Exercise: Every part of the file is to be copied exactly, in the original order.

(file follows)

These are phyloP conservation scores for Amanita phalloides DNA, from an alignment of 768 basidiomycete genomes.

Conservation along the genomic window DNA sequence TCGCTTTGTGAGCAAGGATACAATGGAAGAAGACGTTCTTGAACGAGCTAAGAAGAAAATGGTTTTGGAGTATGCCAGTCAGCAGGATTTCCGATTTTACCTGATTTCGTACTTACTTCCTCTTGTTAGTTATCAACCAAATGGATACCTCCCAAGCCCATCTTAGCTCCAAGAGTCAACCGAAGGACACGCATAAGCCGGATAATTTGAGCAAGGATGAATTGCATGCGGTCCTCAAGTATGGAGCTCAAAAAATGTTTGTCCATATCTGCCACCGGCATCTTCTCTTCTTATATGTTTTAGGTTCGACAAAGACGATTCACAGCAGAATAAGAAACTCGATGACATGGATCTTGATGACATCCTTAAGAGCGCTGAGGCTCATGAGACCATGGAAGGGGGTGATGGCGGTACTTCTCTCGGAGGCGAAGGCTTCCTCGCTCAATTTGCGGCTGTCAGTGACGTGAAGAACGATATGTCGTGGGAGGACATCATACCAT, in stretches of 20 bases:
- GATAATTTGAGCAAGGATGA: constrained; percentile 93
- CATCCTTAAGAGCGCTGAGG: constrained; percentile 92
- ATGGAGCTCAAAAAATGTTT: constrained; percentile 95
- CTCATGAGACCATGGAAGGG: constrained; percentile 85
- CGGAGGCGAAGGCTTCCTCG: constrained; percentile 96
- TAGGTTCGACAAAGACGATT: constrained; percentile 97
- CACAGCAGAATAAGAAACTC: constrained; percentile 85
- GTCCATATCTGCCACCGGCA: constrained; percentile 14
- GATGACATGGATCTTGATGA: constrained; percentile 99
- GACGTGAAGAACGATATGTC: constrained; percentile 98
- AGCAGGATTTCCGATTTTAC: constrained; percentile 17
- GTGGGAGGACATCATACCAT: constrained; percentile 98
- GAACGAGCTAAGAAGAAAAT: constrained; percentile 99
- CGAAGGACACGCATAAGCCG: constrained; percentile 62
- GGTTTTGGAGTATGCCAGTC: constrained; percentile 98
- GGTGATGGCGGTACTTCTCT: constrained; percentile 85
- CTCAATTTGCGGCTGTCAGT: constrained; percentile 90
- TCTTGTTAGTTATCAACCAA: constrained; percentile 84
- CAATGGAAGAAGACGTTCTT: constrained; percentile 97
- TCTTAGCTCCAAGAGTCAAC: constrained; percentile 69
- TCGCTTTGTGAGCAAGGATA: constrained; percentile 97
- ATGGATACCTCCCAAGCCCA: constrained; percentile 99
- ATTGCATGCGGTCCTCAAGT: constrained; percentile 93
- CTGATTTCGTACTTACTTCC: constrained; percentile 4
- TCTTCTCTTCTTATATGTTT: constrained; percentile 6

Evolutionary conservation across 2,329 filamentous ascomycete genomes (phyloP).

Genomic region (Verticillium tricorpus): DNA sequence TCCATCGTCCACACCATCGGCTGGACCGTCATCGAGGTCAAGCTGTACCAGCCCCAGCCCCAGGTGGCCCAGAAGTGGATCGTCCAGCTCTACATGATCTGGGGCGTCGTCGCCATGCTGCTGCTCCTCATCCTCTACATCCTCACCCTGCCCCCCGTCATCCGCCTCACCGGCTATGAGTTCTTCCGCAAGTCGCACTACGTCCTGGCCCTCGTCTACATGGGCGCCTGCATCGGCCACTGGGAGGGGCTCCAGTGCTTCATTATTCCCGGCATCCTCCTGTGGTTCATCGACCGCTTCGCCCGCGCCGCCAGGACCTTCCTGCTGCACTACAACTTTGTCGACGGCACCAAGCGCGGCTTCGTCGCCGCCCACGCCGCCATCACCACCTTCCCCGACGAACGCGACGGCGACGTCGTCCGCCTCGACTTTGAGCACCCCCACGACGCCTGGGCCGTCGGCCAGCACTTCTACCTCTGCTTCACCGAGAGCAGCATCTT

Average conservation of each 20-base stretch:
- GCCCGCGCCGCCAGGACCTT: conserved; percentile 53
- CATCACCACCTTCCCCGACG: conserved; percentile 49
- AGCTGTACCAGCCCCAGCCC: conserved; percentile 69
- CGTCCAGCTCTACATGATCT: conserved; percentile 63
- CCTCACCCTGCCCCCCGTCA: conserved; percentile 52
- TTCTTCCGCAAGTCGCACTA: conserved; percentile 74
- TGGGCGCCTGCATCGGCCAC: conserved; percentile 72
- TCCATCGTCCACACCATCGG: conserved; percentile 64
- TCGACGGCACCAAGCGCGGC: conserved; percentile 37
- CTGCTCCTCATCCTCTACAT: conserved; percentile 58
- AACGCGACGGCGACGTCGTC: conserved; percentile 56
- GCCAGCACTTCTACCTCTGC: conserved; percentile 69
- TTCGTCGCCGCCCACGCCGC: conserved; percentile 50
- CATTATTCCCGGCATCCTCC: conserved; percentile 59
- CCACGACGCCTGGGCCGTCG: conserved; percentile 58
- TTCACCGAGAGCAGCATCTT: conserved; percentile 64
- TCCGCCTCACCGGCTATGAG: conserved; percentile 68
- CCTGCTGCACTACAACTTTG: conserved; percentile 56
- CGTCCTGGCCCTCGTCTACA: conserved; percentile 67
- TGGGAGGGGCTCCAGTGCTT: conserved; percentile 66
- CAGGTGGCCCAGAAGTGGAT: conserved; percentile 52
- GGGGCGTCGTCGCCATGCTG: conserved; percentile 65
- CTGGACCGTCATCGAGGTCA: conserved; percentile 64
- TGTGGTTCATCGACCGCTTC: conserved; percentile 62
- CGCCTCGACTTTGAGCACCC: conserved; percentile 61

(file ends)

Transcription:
These are phyloP conservation scores for Amanita phalloides DNA, from an alignment of 768 basidiomycete genomes.

Conservation along the genomic window DNA sequence TCGCTTTGTGAGCAAGGATACAATGGAAGAAGACGTTCTTGAACGAGCTAAGAAGAAAATGGTTTTGGAGTATGCCAGTCAGCAGGATTTCCGATTTTACCTGATTTCGTACTTACTTCCTCTTGTTAGTTATCAACCAAATGGATACCTCCCAAGCCCATCTTAGCTCCAAGAGTCAACCGAAGGACACGCATAAGCCGGATAATTTGAGCAAGGATGAATTGCATGCGGTCCTCAAGTATGGAGCTCAAAAAATGTTTGTCCATATCTGCCACCGGCATCTTCTCTTCTTATATGTTTTAGGTTCGACAAAGACGATTCACAGCAGAATAAGAAACTCGATGACATGGATCTTGATGACATCCTTAAGAGCGCTGAGGCTCATGAGACCATGGAAGGGGGTGATGGCGGTACTTCTCTCGGAGGCGAAGGCTTCCTCGCTCAATTTGCGGCTGTCAGTGACGTGAAGAACGATATGTCGTGGGAGGACATCATACCAT, in stretches of 20 bases:
- GATAATTTGAGCAAGGATGA: constrained; percentile 93
- CATCCTTAAGAGCGCTGAGG: constrained; percentile 92
- ATGGAGCTCAAAAAATGTTT: constrained; percentile 95
- CTCATGAGACCATGGAAGGG: constrained; percentile 85
- CGGAGGCGAAGGCTTCCTCG: constrained; percentile 96
- TAGGTTCGACAAAGACGATT: constrained; percentile 97
- CACAGCAGAATAAGAAACTC: constrained; percentile 85
- GTCCATATCTGCCACCGGCA: constrained; percentile 14
- GATGACATGGATCTTGATGA: constrained; percentile 99
- GACGTGAAGAACGATATGTC: constrained; percentile 98
- AGCAGGATTTCCGATTTTAC: constrained; percentile 17
- GTGGGAGGACATCATACCAT: constrained; percentile 98
- GAACGAGCTAAGAAGAAAAT: constrained; percentile 99
- CGAAGGACACGCATAAGCCG: constrained; percentile 62
- GGTTTTGGAGTATGCCAGTC: constrained; percentile 98
- GGTGATGGCGGTACTTCTCT: constrained; percentile 85
- CTCAATTTGCGGCTGTCAGT: constrained; percentile 90
- TCTTGTTAGTTATCAACCAA: constrained; percentile 84
- CAATGGAAGAAGACGTTCTT: constrained; percentile 97
- TCTTAGCTCCAAGAGTCAAC: constrained; percentile 69
- TCGCTTTGTGAGCAAGGATA: constrained; percentile 97
- ATGGATACCTCCCAAGCCCA: constrained; percentile 99
- ATTGCATGCGGTCCTCAAGT: constrained; percentile 93
- CTGATTTCGTACTTACTTCC: constrained; percentile 4
- TCTTCTCTTCTTATATGTTT: constrained; percentile 6

Evolutionary conservation across 2,329 filamentous ascomycete genomes (phyloP).

Genomic region (Verticillium tricorpus): DNA sequence TCCATCGTCCACACCATCGGCTGGACCGTCATCGAGGTCAAGCTGTACCAGCCCCAGCCCCAGGTGGCCCAGAAGTGGATCGTCCAGCTCTACATGATCTGGGGCGTCGTCGCCATGCTGCTGCTCCTCATCCTCTACATCCTCACCCTGCCCCCCGTCATCCGCCTCACCGGCTATGAGTTCTTCCGCAAGTCGCACTACGTCCTGGCCCTCGTCTACATGGGCGCCTGCATCGGCCACTGGGAGGGGCTCCAGTGCTTCATTATTCCCGGCATCCTCCTGTGGTTCATCGACCGCTTCGCCCGCGCCGCCAGGACCTTCCTGCTGCACTACAACTTTGTCGACGGCACCAAGCGCGGCTTCGTCGCCGCCCACGCCGCCATCACCACCTTCCCCGACGAACGCGACGGCGACGTCGTCCGCCTCGACTTTGAGCACCCCCACGACGCCTGGGCCGTCGGCCAGCACTTCTACCTCTGCTTCACCGAGAGCAGCATCTT

Average conservation of each 20-base stretch:
- GCCCGCGCCGCCAGGACCTT: conserved; percentile 53
- CATCACCACCTTCCCCGACG: conserved; percentile 49
- AGCTGTACCAGCCCCAGCCC: conserved; percentile 69
- CGTCCAGCTCTACATGATCT: conserved; percentile 63
- CCTCACCCTGCCCCCCGTCA: conserved; percentile 52
- TTCTTCCGCAAGTCGCACTA: conserved; percentile 74
- TGGGCGCCTGCATCGGCCAC: conserved; percentile 72
- TCCATCGTCCACACCATCGG: conserved; percentile 64
- TCGACGGCACCAAGCGCGGC: conserved; percentile 37
- CTGCTCCTCATCCTCTACAT: conserved; percentile 58
- AACGCGACGGCGACGTCGTC: conserved; percentile 56
- GCCAGCACTTCTACCTCTGC: conserved; percentile 69
- TTCGTCGCCGCCCACGCCGC: conserved; percentile 50
- CATTATTCCCGGCATCCTCC: conserved; percentile 59
- CCACGACGCCTGGGCCGTCG: conserved; percentile 58
- TTCACCGAGAGCAGCATCTT: conserved; percentile 64
- TCCGCCTCACCGGCTATGAG: conserved; percentile 68
- CCTGCTGCACTACAACTTTG: conserved; percentile 56
- CGTCCTGGCCCTCGTCTACA: conserved; percentile 67
- TGGGAGGGGCTCCAGTGCTT: conserved; percentile 66
- CAGGTGGCCCAGAAGTGGAT: conserved; percentile 52
- GGGGCGTCGTCGCCATGCTG: conserved; percentile 65
- CTGGACCGTCATCGAGGTCA: conserved; percentile 64
- TGTGGTTCATCGACCGCTTC: conserved; percentile 62
- CGCCTCGACTTTGAGCACCC: conserved; percentile 61